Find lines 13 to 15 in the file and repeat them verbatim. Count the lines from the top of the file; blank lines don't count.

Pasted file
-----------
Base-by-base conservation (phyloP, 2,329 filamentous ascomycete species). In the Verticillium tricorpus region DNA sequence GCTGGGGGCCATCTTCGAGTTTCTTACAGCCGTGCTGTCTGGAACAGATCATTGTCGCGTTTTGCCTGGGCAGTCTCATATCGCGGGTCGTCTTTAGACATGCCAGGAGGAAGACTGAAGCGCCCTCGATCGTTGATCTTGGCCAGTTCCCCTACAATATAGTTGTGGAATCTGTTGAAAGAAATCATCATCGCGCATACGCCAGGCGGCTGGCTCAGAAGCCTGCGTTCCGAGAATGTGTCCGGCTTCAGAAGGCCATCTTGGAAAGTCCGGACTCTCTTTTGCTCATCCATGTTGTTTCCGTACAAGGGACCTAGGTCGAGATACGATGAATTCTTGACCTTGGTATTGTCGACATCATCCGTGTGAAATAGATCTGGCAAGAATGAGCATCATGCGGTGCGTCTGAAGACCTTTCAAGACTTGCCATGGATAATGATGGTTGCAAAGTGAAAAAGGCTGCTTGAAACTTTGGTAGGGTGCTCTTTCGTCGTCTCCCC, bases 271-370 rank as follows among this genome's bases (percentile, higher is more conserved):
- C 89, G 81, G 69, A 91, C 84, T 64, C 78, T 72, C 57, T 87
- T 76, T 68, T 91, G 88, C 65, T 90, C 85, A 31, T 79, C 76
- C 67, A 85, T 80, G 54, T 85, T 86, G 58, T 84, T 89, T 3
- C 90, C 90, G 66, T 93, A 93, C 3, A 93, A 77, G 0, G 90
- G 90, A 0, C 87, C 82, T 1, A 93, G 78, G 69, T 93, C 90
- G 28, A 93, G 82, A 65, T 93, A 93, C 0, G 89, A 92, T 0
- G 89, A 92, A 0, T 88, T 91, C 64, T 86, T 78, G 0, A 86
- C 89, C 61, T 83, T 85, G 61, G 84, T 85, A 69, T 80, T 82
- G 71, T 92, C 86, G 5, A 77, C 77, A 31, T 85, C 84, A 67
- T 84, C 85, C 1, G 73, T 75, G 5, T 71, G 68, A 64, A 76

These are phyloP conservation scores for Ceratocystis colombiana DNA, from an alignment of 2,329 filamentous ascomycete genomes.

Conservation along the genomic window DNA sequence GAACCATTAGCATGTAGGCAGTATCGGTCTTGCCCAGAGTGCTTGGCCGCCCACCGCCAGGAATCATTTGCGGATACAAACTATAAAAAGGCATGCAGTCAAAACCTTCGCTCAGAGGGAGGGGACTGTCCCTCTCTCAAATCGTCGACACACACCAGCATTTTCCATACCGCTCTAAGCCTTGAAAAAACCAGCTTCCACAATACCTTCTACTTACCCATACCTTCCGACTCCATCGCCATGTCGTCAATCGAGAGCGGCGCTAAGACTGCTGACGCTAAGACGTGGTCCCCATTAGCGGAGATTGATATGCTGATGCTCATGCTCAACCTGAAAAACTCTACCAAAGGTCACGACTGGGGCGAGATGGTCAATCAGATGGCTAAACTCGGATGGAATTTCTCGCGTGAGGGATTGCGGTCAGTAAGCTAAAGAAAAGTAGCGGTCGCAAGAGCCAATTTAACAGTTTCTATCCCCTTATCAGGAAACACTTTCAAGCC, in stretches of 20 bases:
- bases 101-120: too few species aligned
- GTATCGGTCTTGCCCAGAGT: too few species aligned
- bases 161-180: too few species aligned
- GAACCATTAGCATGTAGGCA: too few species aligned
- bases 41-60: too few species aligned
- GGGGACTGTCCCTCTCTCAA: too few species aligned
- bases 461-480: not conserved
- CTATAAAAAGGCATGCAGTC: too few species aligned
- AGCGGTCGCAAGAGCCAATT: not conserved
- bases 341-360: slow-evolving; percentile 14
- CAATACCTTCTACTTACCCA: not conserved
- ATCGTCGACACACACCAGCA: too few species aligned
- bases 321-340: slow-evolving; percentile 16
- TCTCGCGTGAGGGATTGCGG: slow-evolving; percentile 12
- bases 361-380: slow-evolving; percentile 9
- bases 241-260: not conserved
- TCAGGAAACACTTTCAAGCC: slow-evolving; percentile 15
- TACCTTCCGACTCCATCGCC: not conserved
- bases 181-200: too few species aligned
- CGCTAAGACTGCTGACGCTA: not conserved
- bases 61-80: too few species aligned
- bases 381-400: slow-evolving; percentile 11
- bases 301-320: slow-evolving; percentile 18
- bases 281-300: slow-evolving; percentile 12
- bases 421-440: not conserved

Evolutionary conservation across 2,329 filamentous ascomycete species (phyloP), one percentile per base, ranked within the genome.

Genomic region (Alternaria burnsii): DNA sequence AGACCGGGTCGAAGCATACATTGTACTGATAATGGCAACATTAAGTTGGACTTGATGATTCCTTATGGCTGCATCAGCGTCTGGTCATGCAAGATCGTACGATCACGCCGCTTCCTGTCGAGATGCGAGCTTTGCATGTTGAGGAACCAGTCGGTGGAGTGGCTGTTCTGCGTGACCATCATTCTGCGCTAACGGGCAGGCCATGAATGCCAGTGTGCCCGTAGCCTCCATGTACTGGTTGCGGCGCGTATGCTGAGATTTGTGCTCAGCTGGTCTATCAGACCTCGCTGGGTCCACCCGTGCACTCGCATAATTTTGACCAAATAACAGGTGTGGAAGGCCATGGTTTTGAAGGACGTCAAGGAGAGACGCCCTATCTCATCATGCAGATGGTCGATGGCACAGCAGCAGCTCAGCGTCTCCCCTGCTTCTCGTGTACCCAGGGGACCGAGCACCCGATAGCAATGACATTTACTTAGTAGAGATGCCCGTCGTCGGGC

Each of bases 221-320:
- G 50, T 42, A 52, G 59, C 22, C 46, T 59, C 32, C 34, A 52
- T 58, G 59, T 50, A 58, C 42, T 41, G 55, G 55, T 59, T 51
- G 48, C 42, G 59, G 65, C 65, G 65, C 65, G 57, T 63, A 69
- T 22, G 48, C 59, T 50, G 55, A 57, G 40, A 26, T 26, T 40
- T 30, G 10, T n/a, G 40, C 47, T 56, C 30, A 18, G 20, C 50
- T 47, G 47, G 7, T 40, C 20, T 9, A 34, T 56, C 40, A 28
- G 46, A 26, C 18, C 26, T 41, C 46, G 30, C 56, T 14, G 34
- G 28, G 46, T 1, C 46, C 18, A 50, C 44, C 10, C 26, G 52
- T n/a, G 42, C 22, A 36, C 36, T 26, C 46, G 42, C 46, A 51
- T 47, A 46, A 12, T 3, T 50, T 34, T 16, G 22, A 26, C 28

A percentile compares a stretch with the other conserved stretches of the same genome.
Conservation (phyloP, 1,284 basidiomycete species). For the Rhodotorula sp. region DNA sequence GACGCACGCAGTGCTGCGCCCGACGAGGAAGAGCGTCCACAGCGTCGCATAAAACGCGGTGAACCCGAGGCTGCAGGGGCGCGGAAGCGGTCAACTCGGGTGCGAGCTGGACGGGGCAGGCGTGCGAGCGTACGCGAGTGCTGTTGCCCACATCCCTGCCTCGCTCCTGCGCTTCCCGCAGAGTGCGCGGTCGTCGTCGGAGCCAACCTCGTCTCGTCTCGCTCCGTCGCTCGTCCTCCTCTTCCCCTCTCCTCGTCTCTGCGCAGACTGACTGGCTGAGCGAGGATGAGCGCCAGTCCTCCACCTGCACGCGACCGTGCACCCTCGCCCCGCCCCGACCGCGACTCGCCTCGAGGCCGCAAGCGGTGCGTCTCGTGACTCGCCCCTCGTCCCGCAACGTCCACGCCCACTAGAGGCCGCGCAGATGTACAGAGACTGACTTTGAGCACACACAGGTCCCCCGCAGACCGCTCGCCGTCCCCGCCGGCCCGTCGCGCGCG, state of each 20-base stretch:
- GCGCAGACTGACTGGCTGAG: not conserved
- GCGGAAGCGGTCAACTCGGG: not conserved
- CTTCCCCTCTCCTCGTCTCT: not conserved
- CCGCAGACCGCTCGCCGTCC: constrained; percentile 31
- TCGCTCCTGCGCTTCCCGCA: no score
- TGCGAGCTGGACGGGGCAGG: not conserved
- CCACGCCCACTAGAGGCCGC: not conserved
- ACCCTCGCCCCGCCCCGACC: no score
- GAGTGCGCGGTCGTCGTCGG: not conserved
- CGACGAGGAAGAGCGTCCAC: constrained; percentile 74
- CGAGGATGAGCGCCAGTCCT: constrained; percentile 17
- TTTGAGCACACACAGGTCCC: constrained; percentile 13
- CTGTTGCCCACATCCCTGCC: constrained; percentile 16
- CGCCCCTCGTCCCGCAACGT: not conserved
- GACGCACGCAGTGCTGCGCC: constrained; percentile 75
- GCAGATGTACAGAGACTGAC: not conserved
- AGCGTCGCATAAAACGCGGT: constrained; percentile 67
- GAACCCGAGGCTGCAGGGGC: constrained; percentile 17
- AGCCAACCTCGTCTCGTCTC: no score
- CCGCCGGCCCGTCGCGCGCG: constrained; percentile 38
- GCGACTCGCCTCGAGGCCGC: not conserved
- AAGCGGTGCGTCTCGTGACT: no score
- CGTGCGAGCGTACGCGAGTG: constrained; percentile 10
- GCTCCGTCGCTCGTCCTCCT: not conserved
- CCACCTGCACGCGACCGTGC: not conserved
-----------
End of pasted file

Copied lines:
Conservation along the genomic window DNA sequence GAACCATTAGCATGTAGGCAGTATCGGTCTTGCCCAGAGTGCTTGGCCGCCCACCGCCAGGAATCATTTGCGGATACAAACTATAAAAAGGCATGCAGTCAAAACCTTCGCTCAGAGGGAGGGGACTGTCCCTCTCTCAAATCGTCGACACACACCAGCATTTTCCATACCGCTCTAAGCCTTGAAAAAACCAGCTTCCACAATACCTTCTACTTACCCATACCTTCCGACTCCATCGCCATGTCGTCAATCGAGAGCGGCGCTAAGACTGCTGACGCTAAGACGTGGTCCCCATTAGCGGAGATTGATATGCTGATGCTCATGCTCAACCTGAAAAACTCTACCAAAGGTCACGACTGGGGCGAGATGGTCAATCAGATGGCTAAACTCGGATGGAATTTCTCGCGTGAGGGATTGCGGTCAGTAAGCTAAAGAAAAGTAGCGGTCGCAAGAGCCAATTTAACAGTTTCTATCCCCTTATCAGGAAACACTTTCAAGCC, in stretches of 20 bases:
- bases 101-120: too few species aligned
- GTATCGGTCTTGCCCAGAGT: too few species aligned